Saturday, July 16, 2011

Cleo is Coming to Milwaukee!

Not so long ago, the Milwaukee Public Museum was on the brink of bankruptcy, after a prior Chief Financial Officer (or whatever his title was), used ENDOWMENT funds to shore up his loser ideas without the permission or knowledge of the Board, depleting the Endowment as well as leaving the museum several million dollars in the hole -- well, it was a huge scandal and involved all kinds of recriminations and a law suit or two. 
Those were dark days.  There were horrifying reports in the press of parts of the MPM collection possibly being sold off to pay creditors, and even reports of shutting down MPM permanently and selling off its entire collection of artefacts!  After months of nothing but bad news and seemingly endless new scandalous revelations of the malfeasance of the people who had run MPM, an institution dating back nearly as far as the founding of the city of Milwaukee, a deal was worked out with the museum's creditors and Milwaukee County chipped in some funds and a financial guarantee, that allowed MPM to obtain refinancing of its debt and interim financing to run a bare-bones operation until it, hopefully, could get back on its financial feet. 

Many long-term employees, people who had dedicated their lives to MPM and spent their entire careers there as curators, artists and assistants, were fired due to massive cut-backs in operating funds.  A former county executive of Waukesha County, Dan Findley, was brought onboard to run the Museum.  Findley wasn't an academic; he was a politician and administrator used to making tough decisions and he brought those skills to the fore in helping bring MPM out of the darkness. A whole host of behind-the-scenes movers and shakers in Milwaukee and environs came together to save the museum.  Read one account.  They, together with Findley and a new fund-raising team put in place literally saved the MPM from a Titanic-like fate!  Kudos to them.  Milwaukee was spared the ignominy of having to auction off the contents of its 150 year old natural history museum and sinking into the ranks of disdained poop-noodle town.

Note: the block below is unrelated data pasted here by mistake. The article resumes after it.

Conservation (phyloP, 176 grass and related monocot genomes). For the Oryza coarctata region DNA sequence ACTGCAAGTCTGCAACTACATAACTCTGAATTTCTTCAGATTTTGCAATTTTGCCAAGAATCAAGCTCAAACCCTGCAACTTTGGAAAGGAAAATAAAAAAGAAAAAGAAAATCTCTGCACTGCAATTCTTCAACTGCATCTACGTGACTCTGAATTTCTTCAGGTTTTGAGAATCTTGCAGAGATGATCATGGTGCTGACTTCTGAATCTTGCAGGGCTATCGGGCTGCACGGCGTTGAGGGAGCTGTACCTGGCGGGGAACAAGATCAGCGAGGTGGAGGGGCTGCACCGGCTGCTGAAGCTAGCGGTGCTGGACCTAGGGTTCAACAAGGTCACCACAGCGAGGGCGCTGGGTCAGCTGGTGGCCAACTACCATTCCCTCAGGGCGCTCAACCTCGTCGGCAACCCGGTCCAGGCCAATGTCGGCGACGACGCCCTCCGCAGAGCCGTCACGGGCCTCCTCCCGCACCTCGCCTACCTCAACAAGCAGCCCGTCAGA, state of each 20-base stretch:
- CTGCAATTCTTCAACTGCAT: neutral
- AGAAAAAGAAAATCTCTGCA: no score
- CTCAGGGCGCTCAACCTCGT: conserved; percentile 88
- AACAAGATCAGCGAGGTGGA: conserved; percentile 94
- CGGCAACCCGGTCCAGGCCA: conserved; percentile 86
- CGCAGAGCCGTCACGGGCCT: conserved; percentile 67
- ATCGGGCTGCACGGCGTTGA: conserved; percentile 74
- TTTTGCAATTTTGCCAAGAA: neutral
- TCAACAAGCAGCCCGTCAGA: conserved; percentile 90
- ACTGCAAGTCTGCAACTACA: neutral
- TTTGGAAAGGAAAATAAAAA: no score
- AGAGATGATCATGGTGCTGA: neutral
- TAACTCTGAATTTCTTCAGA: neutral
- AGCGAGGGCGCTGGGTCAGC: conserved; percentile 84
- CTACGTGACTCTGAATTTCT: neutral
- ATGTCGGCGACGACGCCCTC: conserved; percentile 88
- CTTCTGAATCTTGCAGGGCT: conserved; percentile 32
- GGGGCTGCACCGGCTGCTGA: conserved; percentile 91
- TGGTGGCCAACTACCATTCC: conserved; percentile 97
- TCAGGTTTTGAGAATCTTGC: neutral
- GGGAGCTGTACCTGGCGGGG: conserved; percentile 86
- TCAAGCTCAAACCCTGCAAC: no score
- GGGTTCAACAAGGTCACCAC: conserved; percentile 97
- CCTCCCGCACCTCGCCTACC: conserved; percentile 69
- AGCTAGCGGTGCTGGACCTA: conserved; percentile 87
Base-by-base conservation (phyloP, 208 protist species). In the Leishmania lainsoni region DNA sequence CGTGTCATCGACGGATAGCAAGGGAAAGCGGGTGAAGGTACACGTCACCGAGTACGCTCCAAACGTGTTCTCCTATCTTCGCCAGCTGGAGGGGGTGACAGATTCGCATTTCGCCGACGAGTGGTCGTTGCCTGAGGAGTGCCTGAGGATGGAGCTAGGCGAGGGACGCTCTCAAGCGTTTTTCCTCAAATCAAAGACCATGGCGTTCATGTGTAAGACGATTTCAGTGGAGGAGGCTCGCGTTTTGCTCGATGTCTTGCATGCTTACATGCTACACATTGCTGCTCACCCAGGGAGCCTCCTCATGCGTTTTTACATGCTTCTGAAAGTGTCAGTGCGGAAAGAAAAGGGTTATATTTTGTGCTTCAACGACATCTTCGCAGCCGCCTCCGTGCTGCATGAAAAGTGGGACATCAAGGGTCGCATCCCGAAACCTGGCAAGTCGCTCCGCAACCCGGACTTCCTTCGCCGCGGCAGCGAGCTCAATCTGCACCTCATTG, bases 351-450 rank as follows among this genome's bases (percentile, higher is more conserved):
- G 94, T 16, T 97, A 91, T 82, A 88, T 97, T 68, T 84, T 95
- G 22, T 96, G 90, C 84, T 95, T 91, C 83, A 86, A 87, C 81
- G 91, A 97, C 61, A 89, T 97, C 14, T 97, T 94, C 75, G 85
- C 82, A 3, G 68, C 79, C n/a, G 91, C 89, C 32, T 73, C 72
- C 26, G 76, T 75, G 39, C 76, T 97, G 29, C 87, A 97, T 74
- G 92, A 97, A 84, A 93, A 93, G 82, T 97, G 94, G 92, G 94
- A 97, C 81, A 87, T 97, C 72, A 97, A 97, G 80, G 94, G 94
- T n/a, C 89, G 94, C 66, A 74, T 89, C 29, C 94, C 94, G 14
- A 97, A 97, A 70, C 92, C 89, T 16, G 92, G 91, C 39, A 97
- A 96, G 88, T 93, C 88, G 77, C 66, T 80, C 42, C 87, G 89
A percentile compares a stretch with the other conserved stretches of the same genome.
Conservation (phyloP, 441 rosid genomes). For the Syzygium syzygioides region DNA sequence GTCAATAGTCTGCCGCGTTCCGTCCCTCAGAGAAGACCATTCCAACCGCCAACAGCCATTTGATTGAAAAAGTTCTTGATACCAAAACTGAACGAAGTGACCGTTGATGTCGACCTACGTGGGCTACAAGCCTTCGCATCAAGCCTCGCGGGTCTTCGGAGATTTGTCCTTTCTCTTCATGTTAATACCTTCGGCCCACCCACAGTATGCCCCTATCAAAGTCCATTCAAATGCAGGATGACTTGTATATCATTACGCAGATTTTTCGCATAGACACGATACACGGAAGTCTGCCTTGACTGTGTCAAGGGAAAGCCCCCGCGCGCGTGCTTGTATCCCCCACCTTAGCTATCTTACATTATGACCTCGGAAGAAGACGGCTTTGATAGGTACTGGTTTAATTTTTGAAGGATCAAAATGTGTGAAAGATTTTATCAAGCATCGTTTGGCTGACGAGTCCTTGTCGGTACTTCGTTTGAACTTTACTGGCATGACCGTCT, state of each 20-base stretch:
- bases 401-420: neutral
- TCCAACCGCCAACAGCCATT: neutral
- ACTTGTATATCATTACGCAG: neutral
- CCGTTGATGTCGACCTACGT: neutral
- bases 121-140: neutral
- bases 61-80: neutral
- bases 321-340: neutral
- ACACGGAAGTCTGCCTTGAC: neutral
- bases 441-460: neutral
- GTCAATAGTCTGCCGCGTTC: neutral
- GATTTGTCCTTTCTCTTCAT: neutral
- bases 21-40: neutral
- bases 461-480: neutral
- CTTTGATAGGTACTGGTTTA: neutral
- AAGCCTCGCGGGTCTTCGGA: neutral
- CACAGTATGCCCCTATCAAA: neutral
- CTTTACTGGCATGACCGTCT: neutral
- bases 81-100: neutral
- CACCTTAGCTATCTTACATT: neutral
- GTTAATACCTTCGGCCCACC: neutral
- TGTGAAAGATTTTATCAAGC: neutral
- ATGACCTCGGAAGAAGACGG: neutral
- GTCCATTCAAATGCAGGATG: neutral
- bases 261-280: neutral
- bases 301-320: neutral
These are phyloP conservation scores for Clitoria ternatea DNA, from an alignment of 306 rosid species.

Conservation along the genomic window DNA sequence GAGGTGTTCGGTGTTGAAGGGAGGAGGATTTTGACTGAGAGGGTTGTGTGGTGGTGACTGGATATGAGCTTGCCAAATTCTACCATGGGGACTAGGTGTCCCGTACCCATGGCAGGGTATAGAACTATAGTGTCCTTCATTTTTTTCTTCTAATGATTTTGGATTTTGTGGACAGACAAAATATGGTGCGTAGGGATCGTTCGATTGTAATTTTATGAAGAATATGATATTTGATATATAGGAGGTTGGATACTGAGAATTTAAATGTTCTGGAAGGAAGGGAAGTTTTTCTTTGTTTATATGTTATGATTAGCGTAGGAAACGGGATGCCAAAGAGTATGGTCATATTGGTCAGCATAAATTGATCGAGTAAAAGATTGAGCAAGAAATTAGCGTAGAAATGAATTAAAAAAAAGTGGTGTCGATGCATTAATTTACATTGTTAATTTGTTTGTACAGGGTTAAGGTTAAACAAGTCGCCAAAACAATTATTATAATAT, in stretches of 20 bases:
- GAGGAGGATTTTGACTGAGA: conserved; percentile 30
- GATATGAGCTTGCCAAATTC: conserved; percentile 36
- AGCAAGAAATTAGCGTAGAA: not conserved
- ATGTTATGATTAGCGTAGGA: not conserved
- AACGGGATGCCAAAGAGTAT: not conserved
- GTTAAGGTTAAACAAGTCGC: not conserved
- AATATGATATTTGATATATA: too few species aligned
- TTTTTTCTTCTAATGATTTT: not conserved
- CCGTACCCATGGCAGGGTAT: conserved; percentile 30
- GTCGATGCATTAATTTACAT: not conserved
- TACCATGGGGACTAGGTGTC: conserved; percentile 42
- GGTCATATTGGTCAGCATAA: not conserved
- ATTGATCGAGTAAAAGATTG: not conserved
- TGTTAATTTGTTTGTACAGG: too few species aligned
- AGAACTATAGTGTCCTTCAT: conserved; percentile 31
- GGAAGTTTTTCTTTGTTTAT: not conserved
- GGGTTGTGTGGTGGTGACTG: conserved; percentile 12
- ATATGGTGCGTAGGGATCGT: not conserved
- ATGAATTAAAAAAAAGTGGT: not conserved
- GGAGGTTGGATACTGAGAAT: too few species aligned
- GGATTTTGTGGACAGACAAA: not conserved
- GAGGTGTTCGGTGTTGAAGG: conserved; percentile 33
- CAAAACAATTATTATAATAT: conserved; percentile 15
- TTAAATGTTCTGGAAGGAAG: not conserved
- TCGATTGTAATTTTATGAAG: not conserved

Findley has since moved on but not before bringing several block-buster exhibits to the MPM that helped turn it around financially as well as attracting huge attendance, breaking records, and putting MPM back on the map of world-class museums. 

Recent blockbuster exhibits have included the Titanic artifacts, Bodyworks, Pearls, and Mummies of the World. 

And now, Cleo is coming to town!  Too bad the tickets are so expensive.  When Mr. Don and I attended the incredible record-breaking exhibit "The Quest for Immortality: Treasures of Ancient Egypt" in 2004, the tickets were priced almost 50% less, and the exhibit was coordinated with Egypt-oriented films at the IMAX Theatre and a lecture series featuring notables such as Emily Teeter from the University of Chicago's Oriental Institute.  I fear the high ticket-prices will cut down on attendance.  The ongoing Great Recession has hit Milwaukee and surrounding areas hard.  Milwaukeeans are known to be frugal with their money in the best of times!  Not even one discount day a week - or a month - available to county residents?  What are they thinking?

Reported at JSOnline:

Big Cleopatra exhibit to rule at Milwaukee Public Museum
By Jackie Loohauis-Bennett of the Journal Sentinel
July 12, 2011

Merely entitled "Statue of a Queen."
Could this be the last Queen of Egypt?
The legend of history's most famous temptress sweeps into Milwaukee Oct. 14, when the Milwaukee Public Museum hosts a new international exhibition: "Cleopatra: The Search for the Last Queen of Egypt."